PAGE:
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Journal of Low Temperature Physics

, Volume 174, Issue 5–6, pp 247–268 | Cite as

Two-Phase Flow and Heat Transfer During Chilldown of a Simulated Flexible Metal Hose Using Liquid Nitrogen

  • Hong Hu
  • Thilan K. Wijeratne
  • J. N. Chung
Article

Abstract

For many industrial, medical and space technologies, cryogenic fluids play irreplaceable roles. When any cryogenic system is initially started, it must go through a transient chill down period prior to normal operation. Chilldown is the process of introducing the cryogenic liquid into the system, and allowing the system components to cool down to several hundred degrees below the ambient temperature. The chilldown process is an important initial stage before a system begins functioning. The objective of this paper is to investigate the chilldown process associated with a flexible hose that was simulated by a channel with saw-teeth inner wall surface structure in the current study. We have investigated the fundamental physics of the two-phase flow and quenching heat transfer during cryogenic chilldown inside the simulated flexible hose through flow visualization, data measurement and analysis. The flow pattern developed inside the channel was recorded by a high speed camera for flow pattern investigation. The experimental results indicate that the chilldown process that is composed of unsteady vapor-liquid two-phase flow and phase-change heat transfer is modified by the inner wall surface wavy structure. Based on the measurement of the channel wall temperature, the teeth structure and the associated cavities generally reduce the heat transfer efficiency compared to the straight hose. Furthermore, based on the measured data, a complete series of correlations on the heat transfer coefficient for each heat transfer regime was developed and reported.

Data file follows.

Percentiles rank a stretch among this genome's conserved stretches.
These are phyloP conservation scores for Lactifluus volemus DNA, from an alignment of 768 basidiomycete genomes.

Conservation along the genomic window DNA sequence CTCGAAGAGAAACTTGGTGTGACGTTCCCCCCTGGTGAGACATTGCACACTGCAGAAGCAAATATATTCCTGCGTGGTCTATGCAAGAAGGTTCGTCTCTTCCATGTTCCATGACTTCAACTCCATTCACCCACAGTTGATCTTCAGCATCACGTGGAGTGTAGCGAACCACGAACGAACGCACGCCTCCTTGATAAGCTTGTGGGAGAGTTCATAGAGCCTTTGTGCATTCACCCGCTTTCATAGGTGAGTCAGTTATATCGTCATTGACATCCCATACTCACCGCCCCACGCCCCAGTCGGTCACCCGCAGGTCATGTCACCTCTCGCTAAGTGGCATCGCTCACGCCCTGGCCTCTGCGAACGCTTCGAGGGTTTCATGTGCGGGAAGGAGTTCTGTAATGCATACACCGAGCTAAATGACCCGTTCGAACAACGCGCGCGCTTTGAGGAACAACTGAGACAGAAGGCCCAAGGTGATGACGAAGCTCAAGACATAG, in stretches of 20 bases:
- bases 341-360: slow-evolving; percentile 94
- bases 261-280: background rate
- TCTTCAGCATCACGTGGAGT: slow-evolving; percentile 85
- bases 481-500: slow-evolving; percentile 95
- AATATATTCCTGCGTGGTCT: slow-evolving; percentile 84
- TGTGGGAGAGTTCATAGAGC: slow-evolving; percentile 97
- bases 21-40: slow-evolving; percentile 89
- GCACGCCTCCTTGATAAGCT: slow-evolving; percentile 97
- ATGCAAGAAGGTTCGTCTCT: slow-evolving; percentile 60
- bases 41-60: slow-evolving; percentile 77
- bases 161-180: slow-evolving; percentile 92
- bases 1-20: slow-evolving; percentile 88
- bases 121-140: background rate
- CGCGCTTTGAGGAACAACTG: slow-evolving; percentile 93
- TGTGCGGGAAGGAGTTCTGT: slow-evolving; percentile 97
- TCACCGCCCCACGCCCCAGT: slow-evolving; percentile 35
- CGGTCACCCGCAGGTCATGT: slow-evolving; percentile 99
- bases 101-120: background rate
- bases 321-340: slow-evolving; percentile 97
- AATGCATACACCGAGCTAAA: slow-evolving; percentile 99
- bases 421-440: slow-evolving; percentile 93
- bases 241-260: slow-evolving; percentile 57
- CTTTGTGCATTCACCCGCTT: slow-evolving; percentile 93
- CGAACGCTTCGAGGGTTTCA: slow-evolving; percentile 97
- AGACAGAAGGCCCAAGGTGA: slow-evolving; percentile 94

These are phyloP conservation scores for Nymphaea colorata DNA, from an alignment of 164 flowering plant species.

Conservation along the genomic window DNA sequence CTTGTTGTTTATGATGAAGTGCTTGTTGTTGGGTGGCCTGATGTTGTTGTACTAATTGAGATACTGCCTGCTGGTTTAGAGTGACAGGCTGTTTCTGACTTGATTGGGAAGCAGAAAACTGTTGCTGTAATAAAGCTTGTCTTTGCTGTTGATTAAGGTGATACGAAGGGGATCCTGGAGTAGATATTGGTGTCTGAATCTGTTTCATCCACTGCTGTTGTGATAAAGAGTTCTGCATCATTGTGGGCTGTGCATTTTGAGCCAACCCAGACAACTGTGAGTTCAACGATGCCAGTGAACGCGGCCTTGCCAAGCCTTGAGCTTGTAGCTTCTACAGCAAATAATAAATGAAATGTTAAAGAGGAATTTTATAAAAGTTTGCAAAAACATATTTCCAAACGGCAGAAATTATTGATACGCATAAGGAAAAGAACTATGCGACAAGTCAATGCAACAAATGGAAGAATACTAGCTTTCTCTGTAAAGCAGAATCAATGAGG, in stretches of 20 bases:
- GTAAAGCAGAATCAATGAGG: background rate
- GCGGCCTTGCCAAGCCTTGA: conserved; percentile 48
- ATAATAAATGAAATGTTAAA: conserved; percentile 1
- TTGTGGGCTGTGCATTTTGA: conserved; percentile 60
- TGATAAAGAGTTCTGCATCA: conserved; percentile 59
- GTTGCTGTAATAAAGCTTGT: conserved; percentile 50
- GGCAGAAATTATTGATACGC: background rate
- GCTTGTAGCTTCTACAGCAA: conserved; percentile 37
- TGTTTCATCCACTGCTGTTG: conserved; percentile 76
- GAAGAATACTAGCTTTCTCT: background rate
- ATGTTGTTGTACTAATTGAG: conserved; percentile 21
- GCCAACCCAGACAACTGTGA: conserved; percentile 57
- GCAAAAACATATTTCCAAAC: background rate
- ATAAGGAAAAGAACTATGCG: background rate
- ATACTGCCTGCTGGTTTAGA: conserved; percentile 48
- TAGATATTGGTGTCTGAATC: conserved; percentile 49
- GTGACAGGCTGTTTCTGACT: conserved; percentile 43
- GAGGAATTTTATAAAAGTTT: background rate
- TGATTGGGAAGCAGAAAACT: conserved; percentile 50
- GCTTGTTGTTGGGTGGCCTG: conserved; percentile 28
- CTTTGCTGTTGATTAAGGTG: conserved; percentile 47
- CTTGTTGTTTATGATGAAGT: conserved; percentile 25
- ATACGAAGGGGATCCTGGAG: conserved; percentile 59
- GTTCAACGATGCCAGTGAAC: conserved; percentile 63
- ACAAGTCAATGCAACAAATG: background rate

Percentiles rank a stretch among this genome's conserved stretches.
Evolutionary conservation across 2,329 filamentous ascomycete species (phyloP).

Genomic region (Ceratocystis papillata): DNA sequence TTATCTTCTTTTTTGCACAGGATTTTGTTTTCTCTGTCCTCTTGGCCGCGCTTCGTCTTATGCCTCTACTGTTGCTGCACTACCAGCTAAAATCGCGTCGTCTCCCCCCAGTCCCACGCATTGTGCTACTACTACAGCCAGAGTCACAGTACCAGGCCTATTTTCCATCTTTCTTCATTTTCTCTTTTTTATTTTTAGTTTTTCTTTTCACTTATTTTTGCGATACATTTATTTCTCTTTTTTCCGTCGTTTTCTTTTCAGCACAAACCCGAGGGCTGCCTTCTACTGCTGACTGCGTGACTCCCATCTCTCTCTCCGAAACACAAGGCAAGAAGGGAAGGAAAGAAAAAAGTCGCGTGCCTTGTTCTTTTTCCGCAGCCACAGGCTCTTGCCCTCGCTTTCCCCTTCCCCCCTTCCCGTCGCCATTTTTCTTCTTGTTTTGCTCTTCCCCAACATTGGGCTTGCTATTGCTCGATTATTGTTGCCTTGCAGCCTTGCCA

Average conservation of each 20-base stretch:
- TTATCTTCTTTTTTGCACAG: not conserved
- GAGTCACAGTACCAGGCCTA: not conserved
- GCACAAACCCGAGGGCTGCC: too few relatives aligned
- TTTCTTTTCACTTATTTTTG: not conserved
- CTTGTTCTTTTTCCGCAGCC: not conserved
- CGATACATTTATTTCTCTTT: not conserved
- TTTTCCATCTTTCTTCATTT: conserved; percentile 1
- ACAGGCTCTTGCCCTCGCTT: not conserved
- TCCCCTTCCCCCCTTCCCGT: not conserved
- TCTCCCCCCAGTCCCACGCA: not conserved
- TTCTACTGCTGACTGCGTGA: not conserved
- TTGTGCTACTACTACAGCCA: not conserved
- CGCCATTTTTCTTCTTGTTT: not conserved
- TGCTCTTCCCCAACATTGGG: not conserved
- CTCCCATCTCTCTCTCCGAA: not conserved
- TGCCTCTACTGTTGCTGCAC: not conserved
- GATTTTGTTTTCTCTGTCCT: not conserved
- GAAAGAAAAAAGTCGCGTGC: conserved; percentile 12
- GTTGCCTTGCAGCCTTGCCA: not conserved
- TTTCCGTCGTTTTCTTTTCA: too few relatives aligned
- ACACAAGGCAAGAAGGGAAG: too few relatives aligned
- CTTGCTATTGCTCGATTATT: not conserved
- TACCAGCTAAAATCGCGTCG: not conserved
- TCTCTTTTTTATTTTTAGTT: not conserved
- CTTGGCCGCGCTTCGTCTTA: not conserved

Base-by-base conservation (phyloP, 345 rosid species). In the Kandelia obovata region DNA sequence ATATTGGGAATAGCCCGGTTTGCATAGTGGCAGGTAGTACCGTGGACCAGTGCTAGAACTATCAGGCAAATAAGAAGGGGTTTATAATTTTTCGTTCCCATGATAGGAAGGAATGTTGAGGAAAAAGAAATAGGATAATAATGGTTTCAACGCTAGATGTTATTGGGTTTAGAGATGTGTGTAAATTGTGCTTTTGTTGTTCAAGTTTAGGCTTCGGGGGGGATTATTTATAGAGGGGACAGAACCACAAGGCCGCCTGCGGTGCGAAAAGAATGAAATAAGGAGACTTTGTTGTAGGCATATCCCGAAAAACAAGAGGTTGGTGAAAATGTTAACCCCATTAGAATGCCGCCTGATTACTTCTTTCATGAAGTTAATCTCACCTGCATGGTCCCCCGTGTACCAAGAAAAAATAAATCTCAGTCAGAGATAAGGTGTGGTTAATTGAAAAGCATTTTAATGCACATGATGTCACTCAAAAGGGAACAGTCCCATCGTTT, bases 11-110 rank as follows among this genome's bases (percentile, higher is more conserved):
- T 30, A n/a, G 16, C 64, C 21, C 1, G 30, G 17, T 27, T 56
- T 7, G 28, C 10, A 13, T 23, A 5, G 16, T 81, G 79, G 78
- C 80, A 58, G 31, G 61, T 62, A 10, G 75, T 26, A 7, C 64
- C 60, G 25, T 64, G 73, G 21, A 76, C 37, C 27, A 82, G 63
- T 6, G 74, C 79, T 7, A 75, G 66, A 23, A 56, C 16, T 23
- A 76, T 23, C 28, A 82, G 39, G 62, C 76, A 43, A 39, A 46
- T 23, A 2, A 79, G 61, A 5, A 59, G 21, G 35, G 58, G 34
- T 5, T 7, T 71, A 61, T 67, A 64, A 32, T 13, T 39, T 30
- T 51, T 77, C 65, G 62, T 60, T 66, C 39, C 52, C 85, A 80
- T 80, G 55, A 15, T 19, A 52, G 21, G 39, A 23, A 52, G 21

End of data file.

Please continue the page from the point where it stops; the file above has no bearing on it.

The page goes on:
Keywords

Liquid nitrogen Correlation Boiling heat transfer Flow pattern visualization 

Notes

Acknowledgements

This research was mainly supported by a grant from the United Launch Alliance Inc. with Mr. Peter G. Wilson as the project monitor and partially by the Andrew H. Hines, Jr./Progress Energy Endowment Fund. Thanks are due to Jason Hartwig of NASA Glenn Research Center for his collaboration and support of this investigation.

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Copyright information

© Springer Science+Business Media New York 2013

Authors and Affiliations

  1. 1.Cryogenics Heat Transfer Laboratory, Department of Mechanical and Aerospace EngineeringUniversity of FloridaGainesvilleUSA

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